Clint MacKinney raised the question of defining problem access areas when setting higher Medicaid payment rates. Mr. Hayden noted that half of the Wisconsin Medicaid population resides in five counties. He said that complaints about access are considered along with longer waiting periods for services and other problems with the delivery system.
Susan Birch asked about integration of health and social services. The speaker replied that the State is looking at the role of schools in health education, including immunizations in day-care, and that health literacy is high on the agenda.
Tim Size asked for the speaker’s ideas on the Committee’s topic of integration. Mr. Hayden stated that health literacy has to become integrated with the educational system. He also said that health practitioners must have a higher awareness that they are in the public health business.
Dave Hewett asked how the State was dealing with the tendency of private employers to pull back on health insurance when state programs are expanded. Mr. Hayden replied that the State was very much aware of the “crowd out” phenomena and was creating strategies through its Medicaid waiver provisions to avoid it. One such strategy is subsidized premiums for private insurance.
Dr. Brewer presented health care initiatives of the Toyota Motor Company at its manufacturing centers in North America. The company plans to establish a family health center at it new plant in Tupelo, Mississippi and at other locations throughout the country. Dr. Brewer began with a critique of health care issues related to the high cost of insurance premiums, growing numbers of the uninsured, global competitiveness, and rising health care costs experienced by the big three automobile producers-General Motors, Ford, and Chrysler. He described Toyota’s strategy for dealing with increased costs through enhanced quality of care, improved access to quality facilities, appropriate access to health care data, and a focus on wellness and prevention. Employees at the Tupelo plant will have immediate access to a family health center located at the plant and staffed by primary care providers. The center will establish a network of care with local hospitals and specialty care providers. An integrated data system will track patients through the system and collect information for quality improvement initiatives. The integrated service model will facilitate and simplify patient flow through the health care system. The integrated strategy includes primary care education from physicians, a disease management model, direct provider contracting between Toyota and high quality local providers, and a consumer driven benefit plan design. He also talked about Toyota’s strategy for purchasing pharmaceuticals and their plans for an on-site pharmacy delivery system at Toyota plants.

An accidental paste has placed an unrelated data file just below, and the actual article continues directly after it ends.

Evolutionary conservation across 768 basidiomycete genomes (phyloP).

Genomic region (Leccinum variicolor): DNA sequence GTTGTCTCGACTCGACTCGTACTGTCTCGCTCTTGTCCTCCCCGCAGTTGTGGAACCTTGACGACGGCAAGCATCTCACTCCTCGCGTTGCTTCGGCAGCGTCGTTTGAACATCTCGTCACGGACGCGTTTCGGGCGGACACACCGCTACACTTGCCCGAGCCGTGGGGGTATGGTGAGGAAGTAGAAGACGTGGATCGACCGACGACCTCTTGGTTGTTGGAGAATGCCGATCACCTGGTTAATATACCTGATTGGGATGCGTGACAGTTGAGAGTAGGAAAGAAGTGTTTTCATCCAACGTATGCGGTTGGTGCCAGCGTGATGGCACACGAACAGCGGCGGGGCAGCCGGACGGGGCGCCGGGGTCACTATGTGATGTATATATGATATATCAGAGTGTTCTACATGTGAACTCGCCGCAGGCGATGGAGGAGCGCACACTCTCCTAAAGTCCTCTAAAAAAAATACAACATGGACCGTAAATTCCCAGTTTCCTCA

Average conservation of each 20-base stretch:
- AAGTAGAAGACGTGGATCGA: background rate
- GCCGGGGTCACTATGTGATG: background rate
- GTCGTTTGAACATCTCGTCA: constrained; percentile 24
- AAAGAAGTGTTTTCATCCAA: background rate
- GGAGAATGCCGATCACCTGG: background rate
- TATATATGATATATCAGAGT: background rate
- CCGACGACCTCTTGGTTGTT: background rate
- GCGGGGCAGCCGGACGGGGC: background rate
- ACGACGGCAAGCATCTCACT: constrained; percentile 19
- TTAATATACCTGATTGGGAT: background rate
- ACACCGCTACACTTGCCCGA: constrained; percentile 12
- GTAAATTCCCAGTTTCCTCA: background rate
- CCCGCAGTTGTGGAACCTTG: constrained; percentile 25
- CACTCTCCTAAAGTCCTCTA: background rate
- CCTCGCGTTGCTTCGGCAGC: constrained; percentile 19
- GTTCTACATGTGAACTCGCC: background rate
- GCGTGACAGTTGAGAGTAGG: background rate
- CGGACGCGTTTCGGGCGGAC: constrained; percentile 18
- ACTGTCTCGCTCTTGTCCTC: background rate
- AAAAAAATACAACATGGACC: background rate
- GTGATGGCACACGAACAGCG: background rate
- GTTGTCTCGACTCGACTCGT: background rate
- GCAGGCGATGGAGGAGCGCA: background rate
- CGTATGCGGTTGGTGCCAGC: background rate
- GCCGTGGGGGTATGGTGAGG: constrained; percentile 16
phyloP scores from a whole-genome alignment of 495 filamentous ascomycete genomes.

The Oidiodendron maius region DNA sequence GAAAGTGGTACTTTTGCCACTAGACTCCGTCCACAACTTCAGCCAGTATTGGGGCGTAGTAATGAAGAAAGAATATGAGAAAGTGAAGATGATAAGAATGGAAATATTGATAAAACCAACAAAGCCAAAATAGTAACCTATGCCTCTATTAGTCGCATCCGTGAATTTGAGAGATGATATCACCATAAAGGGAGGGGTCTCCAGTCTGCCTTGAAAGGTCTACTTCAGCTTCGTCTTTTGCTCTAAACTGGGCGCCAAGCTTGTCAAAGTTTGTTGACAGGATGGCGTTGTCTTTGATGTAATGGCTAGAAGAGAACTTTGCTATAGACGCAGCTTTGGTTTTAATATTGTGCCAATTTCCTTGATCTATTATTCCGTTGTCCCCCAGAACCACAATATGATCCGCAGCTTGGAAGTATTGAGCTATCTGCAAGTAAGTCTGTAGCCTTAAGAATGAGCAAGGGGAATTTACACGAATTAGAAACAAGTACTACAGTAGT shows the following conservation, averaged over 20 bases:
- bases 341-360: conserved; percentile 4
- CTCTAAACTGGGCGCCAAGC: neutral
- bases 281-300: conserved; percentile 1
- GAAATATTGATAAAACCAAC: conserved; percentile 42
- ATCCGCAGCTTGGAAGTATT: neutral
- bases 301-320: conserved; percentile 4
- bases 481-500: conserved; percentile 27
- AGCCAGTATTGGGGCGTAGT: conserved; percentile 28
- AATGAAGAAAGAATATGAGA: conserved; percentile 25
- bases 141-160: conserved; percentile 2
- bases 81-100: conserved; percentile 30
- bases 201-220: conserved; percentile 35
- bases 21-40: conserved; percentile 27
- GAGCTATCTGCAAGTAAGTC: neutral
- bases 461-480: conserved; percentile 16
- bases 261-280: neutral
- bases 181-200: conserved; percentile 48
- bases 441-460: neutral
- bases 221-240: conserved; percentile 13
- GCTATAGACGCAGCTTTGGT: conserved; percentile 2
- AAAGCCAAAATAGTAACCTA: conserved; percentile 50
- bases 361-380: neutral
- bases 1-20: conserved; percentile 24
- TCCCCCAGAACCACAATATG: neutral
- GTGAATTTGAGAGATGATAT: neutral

Clint MacKinney asked about the quality measures that will be used to build the Toyota specility care network. Dr. Brewer said that price was not a consideration in building the network of specialty care providers. Instead, quality parameters were used to screen the network candidates. Price was used to select the network hospitals.
Susan Birch asked if Toyota contracted with Community Health Centers. The speaker replied that some mental health programs are with the Centers.
Tim Size asked about the implication of Toyota initiatives for smaller rural areas. Dr. Brewer noted that smaller companies have tried similar approaches with less elaborate clinics and pharmacies.
Several members commented on how the model might apply to less controlled environments with a less captive group of people. Dr. Brewer acknowledged problems in finding lessons that might be applied to other rural environments. However, he noted the trend among employers toward direct contracting with health care providers and said that much can be learned from the management approach taken by Toyota.
In response to the call for public comments, Mr. John Eich from the Wisconsin State Office of Rural Health encouraged the Committee to talk with the Secretary, DHHS about the need for additional funds to support health information technologies (HIT) in rural areas. He said that costs do not stop with the initial purchase of computers and that small rural hospitals will continue to need support in the HIT area for system maintenance.
The three Subcommittees met on Wednesday afternoon to continue their work on the annual report to the Secretary.
On Thursday morning the Committee departed for a site visit to the Rural Wisconsin Health Cooperative Office and Training Center in Sauk City, WI. The Committee divided into two groups to hear subject-related presentations.
On Thursday afternoon, the Full Committee reconvened for additional presentations.
Ms. Eleson spoke about the economic case for eliminating poverty, noting that childhood poverty reduces productivity, leads to poor health, and reduces economic growth in this country by about $500 billion each year. She said that about 192,000 Wisconsin Children live below the Federal Poverty Level and the number has been growing steadily since 2000. The number of Wisconsin children living in extreme poverty (50% of the federal poverty and less) has risen to 80,000 since 2000. There is a partnership between The Wisconsin Head Start Association, the Wisconsin Community Action Program Association, and The Wisconsin Council on Children and families that is working to address child poverty. The partnership has set measurable goals that include providing health insurance to all Wisconsin children by 2020. A second goal is to build a universally accessible system of childhood education in the State. Other goals are to expand affordable housing and increase access to quality jobs. The Partnership asks people to sign pledge cards supporting its goals and has developed a range of campaign tools to garner public support and produce policy changes.